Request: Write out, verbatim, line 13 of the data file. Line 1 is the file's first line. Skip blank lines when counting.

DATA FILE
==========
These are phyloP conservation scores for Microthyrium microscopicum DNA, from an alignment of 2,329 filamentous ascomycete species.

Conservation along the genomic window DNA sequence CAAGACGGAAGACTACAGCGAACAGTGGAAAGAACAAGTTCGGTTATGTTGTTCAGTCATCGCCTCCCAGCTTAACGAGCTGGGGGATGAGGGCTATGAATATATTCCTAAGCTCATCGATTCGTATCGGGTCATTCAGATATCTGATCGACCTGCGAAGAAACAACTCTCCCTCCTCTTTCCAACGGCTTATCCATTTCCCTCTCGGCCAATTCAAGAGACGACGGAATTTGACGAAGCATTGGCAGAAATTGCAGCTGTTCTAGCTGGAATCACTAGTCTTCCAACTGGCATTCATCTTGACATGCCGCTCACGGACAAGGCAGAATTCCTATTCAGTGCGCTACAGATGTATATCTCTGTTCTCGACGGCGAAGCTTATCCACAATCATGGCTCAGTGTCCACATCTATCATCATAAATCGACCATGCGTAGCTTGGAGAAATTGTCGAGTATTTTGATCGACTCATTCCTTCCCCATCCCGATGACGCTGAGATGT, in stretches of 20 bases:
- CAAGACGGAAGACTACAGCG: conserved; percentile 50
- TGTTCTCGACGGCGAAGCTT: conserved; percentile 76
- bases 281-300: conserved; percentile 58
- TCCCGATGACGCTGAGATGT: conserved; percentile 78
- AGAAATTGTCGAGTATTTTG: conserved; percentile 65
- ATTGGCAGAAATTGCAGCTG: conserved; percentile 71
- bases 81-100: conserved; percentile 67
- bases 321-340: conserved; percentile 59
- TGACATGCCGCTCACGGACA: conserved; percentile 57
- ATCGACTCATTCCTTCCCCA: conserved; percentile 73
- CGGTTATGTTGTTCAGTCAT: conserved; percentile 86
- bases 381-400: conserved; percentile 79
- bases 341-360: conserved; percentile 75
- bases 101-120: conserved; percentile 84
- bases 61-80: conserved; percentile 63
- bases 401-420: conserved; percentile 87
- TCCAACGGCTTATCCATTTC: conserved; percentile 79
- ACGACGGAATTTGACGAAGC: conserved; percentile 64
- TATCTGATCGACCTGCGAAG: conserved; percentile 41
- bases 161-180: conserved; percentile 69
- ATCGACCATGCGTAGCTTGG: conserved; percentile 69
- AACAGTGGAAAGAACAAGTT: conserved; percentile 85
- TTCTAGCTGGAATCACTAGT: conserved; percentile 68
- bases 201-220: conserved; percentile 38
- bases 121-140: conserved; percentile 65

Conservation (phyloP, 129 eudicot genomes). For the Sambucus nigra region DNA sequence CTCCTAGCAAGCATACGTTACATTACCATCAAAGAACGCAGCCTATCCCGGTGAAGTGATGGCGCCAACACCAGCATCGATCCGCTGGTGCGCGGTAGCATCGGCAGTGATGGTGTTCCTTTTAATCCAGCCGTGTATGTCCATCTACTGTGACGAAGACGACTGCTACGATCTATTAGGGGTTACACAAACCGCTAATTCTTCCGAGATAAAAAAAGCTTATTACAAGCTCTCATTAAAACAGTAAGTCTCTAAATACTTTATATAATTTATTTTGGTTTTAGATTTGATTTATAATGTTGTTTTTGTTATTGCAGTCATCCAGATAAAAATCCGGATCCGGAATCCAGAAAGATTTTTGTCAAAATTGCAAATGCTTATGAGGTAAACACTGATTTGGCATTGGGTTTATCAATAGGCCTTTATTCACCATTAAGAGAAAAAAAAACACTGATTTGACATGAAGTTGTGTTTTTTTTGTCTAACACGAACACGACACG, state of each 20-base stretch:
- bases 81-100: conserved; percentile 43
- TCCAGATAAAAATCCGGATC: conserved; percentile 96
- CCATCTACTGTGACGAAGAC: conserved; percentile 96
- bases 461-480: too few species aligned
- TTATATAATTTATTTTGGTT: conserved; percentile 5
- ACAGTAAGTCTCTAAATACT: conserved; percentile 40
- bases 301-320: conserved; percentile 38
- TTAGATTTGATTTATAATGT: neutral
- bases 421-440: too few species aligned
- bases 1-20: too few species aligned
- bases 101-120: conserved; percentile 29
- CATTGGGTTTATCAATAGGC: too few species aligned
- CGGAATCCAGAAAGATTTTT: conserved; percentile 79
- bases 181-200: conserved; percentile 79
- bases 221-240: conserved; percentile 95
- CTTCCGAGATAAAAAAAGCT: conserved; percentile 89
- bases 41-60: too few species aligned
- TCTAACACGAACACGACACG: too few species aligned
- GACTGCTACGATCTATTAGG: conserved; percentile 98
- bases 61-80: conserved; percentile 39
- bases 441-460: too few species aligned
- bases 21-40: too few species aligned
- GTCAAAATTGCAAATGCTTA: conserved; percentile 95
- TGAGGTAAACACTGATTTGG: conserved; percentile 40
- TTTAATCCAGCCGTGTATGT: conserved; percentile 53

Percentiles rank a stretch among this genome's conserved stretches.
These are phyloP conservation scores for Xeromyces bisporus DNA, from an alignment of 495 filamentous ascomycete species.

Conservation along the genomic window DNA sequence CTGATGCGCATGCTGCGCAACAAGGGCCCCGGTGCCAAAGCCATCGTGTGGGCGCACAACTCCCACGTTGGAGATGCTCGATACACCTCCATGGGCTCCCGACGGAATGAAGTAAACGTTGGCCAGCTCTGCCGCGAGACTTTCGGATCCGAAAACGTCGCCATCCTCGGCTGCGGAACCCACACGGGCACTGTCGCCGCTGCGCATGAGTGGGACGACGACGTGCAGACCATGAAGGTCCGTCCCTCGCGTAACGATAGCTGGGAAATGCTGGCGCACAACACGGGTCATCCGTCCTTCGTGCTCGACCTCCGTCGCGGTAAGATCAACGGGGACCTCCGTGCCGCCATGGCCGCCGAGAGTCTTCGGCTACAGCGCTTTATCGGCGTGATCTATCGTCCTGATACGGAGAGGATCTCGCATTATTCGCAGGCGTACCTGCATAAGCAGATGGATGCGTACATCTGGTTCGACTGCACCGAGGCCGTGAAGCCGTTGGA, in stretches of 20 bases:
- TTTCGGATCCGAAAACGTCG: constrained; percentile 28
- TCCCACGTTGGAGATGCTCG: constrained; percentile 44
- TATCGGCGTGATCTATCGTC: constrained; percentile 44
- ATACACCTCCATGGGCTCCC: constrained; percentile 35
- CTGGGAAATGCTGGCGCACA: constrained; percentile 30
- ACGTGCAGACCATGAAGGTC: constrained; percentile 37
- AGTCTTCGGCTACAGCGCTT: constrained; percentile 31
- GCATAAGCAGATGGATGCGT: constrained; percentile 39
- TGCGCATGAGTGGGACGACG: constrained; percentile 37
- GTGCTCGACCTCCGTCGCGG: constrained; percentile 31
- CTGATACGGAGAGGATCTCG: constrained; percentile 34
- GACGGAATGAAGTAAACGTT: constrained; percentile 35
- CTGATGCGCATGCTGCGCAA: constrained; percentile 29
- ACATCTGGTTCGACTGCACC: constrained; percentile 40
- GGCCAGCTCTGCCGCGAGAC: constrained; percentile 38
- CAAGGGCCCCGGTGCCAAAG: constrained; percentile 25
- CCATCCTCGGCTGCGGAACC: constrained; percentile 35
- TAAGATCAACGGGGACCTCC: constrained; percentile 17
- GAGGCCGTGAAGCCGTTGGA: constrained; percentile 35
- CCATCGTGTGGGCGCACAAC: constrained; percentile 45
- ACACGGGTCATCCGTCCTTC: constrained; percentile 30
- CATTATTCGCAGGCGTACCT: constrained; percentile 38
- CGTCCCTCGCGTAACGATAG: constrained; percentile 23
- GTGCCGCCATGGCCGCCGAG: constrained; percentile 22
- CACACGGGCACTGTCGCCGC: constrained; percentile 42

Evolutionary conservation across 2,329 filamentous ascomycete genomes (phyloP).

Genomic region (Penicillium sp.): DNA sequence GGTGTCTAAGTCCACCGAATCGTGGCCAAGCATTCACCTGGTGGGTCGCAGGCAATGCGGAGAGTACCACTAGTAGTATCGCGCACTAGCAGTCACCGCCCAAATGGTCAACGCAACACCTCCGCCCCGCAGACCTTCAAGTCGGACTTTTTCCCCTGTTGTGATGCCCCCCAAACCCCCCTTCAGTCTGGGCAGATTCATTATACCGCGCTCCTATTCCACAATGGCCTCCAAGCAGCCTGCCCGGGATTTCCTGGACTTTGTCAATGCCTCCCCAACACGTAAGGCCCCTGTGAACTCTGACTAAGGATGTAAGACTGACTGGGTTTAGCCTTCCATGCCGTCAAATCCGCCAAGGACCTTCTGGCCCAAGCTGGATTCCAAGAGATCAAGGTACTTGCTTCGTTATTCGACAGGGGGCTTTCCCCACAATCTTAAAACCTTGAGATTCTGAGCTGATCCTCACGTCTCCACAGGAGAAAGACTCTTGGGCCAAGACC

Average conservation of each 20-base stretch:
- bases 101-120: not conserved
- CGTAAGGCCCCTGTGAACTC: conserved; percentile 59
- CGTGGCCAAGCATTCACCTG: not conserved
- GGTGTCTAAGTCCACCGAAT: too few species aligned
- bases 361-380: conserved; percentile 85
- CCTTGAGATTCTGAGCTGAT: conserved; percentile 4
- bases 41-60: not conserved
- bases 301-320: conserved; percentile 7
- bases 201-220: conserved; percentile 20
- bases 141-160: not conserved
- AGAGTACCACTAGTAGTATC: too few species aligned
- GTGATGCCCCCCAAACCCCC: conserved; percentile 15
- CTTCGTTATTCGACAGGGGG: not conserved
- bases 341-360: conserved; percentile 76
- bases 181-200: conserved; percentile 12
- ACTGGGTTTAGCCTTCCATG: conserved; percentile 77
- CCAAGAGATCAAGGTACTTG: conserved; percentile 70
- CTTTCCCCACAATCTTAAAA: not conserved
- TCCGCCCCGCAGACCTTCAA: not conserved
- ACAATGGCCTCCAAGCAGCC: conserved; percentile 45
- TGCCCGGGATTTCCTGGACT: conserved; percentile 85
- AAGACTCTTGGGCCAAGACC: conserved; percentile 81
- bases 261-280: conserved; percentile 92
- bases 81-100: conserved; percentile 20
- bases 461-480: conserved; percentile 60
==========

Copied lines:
- CGGTTATGTTGTTCAGTCAT: conserved; percentile 86